The Hierarchy Of Your Music Collection Is About To Change With Mondo's Black Adam Vinyl Soundtrack

It's been well over a year since Dwayne Johnson started posting set photos and video messages to fans on social media about how the "hierarchy of power in the DC Universe is about to change" through his starring role in "Black Adam." Some have suggested, rather heretically, that Johnson's antihero might not actually change the hierarchy of power.

Either way, with "Black Adam" now playing in theaters, anyone who keeps abreast of movie news on a daily basis is likely to have heard more about that than they ever needed to or will want to again. It's almost as if we could use something else to listen to ... say, the "Black Adam" soundtrack on vinyl.

"Ladies and gentlemen and children of all ages" (as Johnson would say), if you inhabit the Venn diagram of rabid DC fans and patient vinyl record collectors, then you are in luck. The "Black Adam (Original Motion Picture Soundtrack)," with 43 tracks by Grammy-winning composer Lorne Balfe, is indeed available now for pre-order via Mondo — which has partnered with Watertower Music to bring you this triple LP in a jacket with artwork by Luke Preece. You'll only have to shell out 50 bucks and wait until April 2023 to get it, and I'm sure we'll all still be talking about "Black Adam" then. Right?!

'The feeling of an ancient world'

Witney Seibold's review for /Film calls "Black Adam," a "superhero movie, but worse" — a pithy summation of the mixed-to-negative critical consensus for the most recent entry in the DC Extended Universe. One way of drowning out such opinions, if you enjoyed the movie, would be to crank the "Black Adam" vinyl release, the latest in Mondo's DC soundtrack series, once you get your hands on it next April.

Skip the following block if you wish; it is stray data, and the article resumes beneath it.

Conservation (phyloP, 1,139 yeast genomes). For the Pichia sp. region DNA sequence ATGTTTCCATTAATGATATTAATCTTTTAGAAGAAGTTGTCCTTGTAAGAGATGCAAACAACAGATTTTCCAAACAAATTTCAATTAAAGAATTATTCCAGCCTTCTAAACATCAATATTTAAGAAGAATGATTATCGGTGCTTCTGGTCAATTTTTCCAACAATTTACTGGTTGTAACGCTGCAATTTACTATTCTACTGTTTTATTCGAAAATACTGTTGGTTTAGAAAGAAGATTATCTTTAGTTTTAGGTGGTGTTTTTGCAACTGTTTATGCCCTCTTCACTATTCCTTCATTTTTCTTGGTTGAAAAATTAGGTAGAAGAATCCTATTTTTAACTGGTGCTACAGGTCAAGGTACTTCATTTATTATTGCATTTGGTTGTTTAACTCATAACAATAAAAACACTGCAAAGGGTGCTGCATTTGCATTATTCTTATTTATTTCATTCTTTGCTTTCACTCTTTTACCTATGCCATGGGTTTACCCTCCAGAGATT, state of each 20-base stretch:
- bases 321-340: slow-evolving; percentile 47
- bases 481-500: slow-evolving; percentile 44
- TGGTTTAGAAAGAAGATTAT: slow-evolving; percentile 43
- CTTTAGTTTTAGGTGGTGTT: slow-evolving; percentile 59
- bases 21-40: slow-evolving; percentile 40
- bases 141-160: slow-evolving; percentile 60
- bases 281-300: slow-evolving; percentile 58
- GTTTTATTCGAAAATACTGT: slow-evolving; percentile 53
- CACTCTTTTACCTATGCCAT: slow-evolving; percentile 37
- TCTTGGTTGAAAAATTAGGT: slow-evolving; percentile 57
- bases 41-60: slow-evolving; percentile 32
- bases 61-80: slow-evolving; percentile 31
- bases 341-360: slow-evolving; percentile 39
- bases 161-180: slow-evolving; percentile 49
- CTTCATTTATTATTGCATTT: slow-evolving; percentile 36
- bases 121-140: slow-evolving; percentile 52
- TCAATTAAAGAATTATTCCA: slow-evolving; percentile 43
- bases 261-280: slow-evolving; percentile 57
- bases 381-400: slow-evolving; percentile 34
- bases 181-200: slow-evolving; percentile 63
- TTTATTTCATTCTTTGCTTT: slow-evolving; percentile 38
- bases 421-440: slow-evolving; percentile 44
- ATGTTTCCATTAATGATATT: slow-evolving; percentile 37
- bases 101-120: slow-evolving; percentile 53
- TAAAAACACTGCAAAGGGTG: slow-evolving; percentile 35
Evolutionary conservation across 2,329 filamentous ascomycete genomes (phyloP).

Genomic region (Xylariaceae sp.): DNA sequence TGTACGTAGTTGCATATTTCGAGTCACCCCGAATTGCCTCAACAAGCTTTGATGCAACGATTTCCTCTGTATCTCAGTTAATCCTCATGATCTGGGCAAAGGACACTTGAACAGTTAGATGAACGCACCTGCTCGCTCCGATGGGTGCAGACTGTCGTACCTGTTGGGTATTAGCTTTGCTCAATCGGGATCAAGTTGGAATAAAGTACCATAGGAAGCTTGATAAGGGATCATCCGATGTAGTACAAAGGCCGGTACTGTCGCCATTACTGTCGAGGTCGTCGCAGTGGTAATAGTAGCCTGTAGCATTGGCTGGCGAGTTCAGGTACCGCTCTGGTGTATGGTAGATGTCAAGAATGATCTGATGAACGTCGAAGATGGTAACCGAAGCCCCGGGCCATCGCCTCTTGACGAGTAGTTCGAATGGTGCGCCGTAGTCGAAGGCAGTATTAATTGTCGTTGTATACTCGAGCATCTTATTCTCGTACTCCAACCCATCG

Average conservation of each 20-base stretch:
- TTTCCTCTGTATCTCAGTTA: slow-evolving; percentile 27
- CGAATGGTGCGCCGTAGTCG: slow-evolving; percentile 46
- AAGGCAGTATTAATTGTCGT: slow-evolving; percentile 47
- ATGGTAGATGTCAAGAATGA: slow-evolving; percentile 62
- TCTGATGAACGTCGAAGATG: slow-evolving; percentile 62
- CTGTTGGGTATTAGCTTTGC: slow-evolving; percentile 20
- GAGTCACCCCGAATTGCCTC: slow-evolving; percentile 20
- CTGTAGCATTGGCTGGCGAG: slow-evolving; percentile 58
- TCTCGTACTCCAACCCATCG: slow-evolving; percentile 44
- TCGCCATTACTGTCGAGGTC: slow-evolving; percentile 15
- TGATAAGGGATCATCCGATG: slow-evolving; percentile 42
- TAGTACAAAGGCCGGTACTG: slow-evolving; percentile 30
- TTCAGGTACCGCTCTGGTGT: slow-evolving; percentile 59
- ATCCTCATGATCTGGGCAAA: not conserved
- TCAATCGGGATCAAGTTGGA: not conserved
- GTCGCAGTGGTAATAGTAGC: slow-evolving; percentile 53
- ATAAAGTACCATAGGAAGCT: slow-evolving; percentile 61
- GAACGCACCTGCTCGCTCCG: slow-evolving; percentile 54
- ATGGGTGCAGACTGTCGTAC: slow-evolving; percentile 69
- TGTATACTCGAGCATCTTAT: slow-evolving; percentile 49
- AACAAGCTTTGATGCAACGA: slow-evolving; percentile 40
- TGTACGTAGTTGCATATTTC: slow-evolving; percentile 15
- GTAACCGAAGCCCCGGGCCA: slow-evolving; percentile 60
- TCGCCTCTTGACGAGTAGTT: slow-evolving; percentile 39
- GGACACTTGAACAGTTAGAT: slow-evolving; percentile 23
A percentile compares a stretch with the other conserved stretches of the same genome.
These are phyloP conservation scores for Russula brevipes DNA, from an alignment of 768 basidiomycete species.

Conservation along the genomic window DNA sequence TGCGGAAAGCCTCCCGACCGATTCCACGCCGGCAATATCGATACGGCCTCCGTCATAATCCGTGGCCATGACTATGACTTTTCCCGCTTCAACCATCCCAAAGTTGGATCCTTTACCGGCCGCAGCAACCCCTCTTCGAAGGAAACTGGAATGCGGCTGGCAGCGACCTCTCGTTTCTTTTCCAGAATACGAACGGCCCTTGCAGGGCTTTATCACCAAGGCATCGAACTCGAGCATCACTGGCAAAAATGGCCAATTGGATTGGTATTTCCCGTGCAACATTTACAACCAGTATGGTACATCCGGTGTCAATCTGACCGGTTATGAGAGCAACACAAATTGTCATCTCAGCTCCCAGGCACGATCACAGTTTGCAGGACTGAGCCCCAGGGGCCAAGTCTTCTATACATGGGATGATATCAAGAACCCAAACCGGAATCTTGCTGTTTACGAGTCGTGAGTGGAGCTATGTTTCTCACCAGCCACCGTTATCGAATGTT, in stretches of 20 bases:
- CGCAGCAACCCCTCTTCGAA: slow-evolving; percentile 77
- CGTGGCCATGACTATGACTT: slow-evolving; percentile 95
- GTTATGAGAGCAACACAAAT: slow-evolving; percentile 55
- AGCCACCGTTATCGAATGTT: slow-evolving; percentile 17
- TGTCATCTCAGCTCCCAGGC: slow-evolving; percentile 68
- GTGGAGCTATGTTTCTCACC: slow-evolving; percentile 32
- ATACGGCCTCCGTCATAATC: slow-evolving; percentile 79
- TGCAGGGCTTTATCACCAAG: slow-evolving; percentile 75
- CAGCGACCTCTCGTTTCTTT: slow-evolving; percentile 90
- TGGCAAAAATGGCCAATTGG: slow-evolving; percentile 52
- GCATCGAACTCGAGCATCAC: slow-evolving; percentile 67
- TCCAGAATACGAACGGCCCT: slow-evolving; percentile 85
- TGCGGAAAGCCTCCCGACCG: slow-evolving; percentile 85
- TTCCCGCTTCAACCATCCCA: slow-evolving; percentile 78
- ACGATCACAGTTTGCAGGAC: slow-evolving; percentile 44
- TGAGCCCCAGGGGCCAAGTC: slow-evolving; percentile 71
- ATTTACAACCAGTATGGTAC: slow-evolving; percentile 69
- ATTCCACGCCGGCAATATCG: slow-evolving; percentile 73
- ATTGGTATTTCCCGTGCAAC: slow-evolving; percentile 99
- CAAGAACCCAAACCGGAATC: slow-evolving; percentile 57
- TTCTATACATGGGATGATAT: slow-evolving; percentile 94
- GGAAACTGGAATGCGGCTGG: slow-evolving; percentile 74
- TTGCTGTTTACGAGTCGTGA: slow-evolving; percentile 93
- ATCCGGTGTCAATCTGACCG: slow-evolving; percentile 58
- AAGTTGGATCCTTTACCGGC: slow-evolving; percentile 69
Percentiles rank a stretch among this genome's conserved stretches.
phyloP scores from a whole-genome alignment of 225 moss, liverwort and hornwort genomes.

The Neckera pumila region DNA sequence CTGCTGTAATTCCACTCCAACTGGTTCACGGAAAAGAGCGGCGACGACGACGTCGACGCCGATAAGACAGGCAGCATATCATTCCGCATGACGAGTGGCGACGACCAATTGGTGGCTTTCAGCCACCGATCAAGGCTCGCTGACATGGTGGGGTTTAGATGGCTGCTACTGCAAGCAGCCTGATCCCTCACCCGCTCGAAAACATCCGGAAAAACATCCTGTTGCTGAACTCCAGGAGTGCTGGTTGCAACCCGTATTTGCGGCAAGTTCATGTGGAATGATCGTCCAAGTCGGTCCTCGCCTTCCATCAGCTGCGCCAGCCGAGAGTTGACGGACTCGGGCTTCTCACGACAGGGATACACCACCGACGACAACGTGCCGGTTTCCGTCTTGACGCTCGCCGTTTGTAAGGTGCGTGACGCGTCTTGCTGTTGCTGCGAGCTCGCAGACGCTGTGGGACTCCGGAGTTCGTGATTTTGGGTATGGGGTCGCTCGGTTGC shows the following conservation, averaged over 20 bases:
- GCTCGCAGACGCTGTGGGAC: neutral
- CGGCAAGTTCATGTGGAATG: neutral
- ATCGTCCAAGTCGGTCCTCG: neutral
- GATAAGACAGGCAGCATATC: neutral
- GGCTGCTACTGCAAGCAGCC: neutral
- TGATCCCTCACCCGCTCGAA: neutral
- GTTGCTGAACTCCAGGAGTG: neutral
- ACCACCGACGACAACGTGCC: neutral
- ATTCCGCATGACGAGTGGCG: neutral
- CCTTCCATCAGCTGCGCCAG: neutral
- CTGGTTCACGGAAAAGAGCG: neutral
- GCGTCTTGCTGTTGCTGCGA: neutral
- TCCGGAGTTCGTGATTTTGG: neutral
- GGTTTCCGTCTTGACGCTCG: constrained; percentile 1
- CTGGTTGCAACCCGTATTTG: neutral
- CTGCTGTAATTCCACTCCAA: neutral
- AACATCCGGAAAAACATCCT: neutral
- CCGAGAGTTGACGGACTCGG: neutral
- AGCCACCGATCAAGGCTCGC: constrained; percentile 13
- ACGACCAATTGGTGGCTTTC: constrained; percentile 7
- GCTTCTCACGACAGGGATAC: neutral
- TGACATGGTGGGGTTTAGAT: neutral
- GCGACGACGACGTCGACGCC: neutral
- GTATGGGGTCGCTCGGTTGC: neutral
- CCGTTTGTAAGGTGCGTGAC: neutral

The pre-order website notes that Balfe's "overall musical and philosophical approach" to "Black Adam" was "to get the emotion and darkness of the main character's back story across to the audience, whilst simultaneously intertwining the old themes and familiarities of the DC comic book world and introducing a new class of superheroes." He added:

"One way to bring in the feeling of an ancient world together was to collaborate with traditional instruments from Latin America, India, Africa and the Middle East. A particular highlight for me was a percussion session I did where we enlisted several musicians playing various traditional instruments together to achieve this specific sound. Further, we had a large brass section across the score to give the weight and power of the main character's past, which I balanced out with high tempo, more melodic sounds to give the audience that more familiar heroic feel. We also experimented a lot with choir on this project which was able to contribute a unique and classical sound that ties in nicely with Black Adam's story."

Balfe has obviously thought this through, just as I'm sure director Jaume Collet-Serra and his three credited screenwriters thought everything through when they were crafting the narrative for "Black Adam." They should really call the inevitable sequel "Black Adam and the Hierarchy of Power."

"Black Adam" is in theaters now.